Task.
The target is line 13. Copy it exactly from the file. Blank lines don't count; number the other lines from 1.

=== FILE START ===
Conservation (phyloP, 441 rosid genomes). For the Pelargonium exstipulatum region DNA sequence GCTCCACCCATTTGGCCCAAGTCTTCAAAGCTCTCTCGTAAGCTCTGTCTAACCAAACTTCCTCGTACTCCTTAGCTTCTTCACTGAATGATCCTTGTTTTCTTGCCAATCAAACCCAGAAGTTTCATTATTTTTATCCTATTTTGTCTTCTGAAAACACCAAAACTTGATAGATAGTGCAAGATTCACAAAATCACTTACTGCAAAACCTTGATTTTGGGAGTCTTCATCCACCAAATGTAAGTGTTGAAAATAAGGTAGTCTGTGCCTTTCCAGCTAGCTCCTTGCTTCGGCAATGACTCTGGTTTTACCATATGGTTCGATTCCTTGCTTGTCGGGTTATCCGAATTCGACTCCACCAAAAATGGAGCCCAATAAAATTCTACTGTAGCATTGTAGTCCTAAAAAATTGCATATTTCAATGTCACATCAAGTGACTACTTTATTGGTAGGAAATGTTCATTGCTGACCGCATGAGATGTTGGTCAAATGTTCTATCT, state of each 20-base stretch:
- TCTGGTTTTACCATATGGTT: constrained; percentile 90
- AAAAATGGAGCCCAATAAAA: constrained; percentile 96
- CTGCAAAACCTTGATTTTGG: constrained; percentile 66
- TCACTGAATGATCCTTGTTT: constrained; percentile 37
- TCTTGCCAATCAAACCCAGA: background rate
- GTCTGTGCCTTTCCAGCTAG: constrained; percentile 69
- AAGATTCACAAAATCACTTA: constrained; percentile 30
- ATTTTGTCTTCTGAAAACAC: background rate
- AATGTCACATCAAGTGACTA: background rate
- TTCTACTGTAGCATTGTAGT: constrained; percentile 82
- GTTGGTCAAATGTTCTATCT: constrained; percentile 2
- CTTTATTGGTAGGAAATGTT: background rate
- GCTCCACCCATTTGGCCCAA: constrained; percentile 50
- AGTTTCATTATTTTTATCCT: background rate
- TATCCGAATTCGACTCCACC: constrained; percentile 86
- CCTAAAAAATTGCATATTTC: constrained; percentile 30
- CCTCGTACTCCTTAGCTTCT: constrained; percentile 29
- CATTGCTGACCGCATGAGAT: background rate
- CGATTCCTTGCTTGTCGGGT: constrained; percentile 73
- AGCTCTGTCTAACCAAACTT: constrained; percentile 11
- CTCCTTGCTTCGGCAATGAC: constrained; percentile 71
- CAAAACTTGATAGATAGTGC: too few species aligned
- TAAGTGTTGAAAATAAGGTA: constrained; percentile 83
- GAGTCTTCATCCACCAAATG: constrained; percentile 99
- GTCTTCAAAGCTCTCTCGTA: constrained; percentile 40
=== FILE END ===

- CTTTATTGGTAGGAAATGTT: background rate